ECT has been proven to be an effective and safe (medication alternative) treatment:
- For people experiencing acute mania or severe depression
- Where previous responses to ECT have been effective
- Where other treatment strategies have been ineffective
- Where rapid treatment response is required
Frequently Asked Questions
ECT is an effective form of treatment for people with depression, mood disorders, and other psychiatric disorders. In addition, ECT may also be used to treat patients with psychotic or manic symptoms. ECT may be used when a patient has not responded to treatment, is unable to tolerate the side effects of medications, or must improve rapidly. Some depressed people simply do not respond to antidepressants or mood controlling drugs, and ECT is a way for such people to be effectively treated. ECT is utilized in the treatment of both mania and depression. There are some people who because of severe physical illness are unable to tolerate the side-effects of the medications used to treat mood disorders. Many of these people can be successfully treated with ECT. Pregnant women and people who have recently had heart attacks can be safely treated with ECT. Because of time pressure regarding occupational, social, or family events, some people do not have the time to wait for antidepressants or mood regulating medications to become effective. As ECT quite regularly brings about improvement within two or three weeks, people who are under such time pressure are also excellent candidates for ECT.
The physician must fully explain the benefits and dangers of ECT, and the patient give consent, before ECT can be administered. The patient should be encouraged to ask questions about the procedure and should be told that consent for treatments can be withdrawn at any time, and in the event that this happens, the treatments will be stopped. After giving consent, the patient undergoes a complete physical examination, including an electrocardiogram and blood tests. A series of ECTs usually consists of six to twelve treatments. Treatments can be administered to either in-patients or out-patients. An intravenous drip is started and through it medications to induce sleep and relax the muscles of the body. Once these medications are fully effective, an electrical stimulus is administered through electrodes to the head. The electrical stimulus produces brain wave (EEG) changes that are characteristic of a generalized seizure. It is believed that this seizure activity leads to the clinical improvement seen after a series of ECT. About 30-minutes after the treatment the patient awakens from sleep. While confused at first, the patient is soon oriented enough to eat breakfast, and return home if the treatments are being done in an outpatient setting or back to the psychiatric unit.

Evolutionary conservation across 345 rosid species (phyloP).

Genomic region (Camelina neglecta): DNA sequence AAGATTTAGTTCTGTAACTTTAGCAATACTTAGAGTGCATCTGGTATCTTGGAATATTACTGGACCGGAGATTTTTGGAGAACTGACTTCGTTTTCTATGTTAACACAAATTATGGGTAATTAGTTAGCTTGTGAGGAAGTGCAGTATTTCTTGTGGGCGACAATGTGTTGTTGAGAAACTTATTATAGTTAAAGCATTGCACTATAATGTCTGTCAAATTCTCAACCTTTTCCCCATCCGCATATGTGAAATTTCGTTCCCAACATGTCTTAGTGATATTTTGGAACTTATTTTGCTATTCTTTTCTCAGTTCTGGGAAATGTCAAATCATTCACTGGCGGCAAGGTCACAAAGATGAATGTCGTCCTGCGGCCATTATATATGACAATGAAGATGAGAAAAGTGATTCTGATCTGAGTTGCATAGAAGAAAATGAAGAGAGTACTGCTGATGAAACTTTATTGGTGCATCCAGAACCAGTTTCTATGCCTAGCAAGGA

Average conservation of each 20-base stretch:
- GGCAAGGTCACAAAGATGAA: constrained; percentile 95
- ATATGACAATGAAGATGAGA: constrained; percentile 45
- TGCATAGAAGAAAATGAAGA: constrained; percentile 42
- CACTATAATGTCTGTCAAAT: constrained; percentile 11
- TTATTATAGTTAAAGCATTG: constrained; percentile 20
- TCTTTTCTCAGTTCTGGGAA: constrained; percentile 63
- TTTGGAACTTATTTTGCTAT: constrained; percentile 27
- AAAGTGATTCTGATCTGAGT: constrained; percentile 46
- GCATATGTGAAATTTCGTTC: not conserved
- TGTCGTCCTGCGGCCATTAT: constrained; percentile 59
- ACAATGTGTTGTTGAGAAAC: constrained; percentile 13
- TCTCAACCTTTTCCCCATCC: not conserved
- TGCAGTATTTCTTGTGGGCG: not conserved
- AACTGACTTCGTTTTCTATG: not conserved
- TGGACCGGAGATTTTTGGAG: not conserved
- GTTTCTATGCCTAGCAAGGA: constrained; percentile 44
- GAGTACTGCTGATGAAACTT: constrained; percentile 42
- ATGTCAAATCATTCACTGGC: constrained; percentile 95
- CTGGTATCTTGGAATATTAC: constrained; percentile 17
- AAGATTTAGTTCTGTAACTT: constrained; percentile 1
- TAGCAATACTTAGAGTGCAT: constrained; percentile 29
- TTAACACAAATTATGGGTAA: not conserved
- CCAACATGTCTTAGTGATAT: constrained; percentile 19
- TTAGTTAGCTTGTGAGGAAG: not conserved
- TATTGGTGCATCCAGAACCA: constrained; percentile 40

During ECT, the brain is stimulated by a small amount of electrical current. The electrical current produces a generalized seizure, which affects the brain centers that control mood. Researchers believe that ECT corrects the biological abnormalities that underlie severe depression. More than one treatment, however, is needed to achieve these positive effects. Following a course of treatment, patients feel more like themselves again and are able to work and lead productive lives. Often, family members, doctors, or nurses may notice improvement before the patient.
The most common side effects are headache, muscle soreness, nausea and difficulties with short-term memory. ECT may cause memory problems. These memory problems may take a number of months to clear. A small number of people who have received ECT complain of longer lasting memory problems. Such problems infrequently show up on psychological tests, it is not clear what causes them. Within a few weeks after ECT, your ability to learn and remember new information usually returns to normal.
In studies of people treated with ECT it has been found that 80% of such people report that they were helped by the treatments. About 75% say that ECT is no more frightening than going to the dentist.
While ECT is a highly successful way of helping people come out of depressions, it has to be followed by either continuation ECT or continuation pharmacotherapy therapy. If medications or ECT is not administered after a series of ECTs, there is a 50-80% relapse rate within 6-months.
There is little controversy about ECT among psychiatrists. Much of the opposition to ECT seems political in nature and originates in the anti-psychiatry groups or in negative media and film portrayals
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